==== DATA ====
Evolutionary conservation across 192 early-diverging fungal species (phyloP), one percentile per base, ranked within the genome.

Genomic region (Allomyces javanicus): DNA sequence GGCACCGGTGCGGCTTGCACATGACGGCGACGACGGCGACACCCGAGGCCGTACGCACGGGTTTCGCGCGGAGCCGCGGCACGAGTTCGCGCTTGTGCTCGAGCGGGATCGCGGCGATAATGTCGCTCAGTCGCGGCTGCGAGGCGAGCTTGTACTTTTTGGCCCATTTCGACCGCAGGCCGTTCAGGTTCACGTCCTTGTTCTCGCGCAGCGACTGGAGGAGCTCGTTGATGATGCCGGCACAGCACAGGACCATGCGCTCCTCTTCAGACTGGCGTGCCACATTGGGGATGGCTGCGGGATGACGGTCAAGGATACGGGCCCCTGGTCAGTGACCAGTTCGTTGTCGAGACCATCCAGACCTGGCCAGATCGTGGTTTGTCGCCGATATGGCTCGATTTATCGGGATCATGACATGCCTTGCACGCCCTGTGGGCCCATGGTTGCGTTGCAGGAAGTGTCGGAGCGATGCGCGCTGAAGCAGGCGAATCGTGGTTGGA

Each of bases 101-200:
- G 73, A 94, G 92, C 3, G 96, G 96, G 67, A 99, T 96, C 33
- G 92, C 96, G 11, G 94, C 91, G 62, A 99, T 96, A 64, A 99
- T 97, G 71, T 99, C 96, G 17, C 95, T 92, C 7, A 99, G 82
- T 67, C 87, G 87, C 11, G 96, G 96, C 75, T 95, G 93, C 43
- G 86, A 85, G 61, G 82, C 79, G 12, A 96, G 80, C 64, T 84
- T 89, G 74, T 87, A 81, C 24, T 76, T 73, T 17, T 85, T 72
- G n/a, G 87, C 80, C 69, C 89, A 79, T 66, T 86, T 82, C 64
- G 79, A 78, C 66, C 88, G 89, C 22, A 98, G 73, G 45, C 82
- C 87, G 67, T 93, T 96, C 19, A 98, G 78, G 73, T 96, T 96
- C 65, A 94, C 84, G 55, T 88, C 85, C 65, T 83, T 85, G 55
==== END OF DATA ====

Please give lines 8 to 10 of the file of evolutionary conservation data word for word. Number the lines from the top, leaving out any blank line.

- G 86, A 85, G 61, G 82, C 79, G 12, A 96, G 80, C 64, T 84
- T 89, G 74, T 87, A 81, C 24, T 76, T 73, T 17, T 85, T 72
- G n/a, G 87, C 80, C 69, C 89, A 79, T 66, T 86, T 82, C 64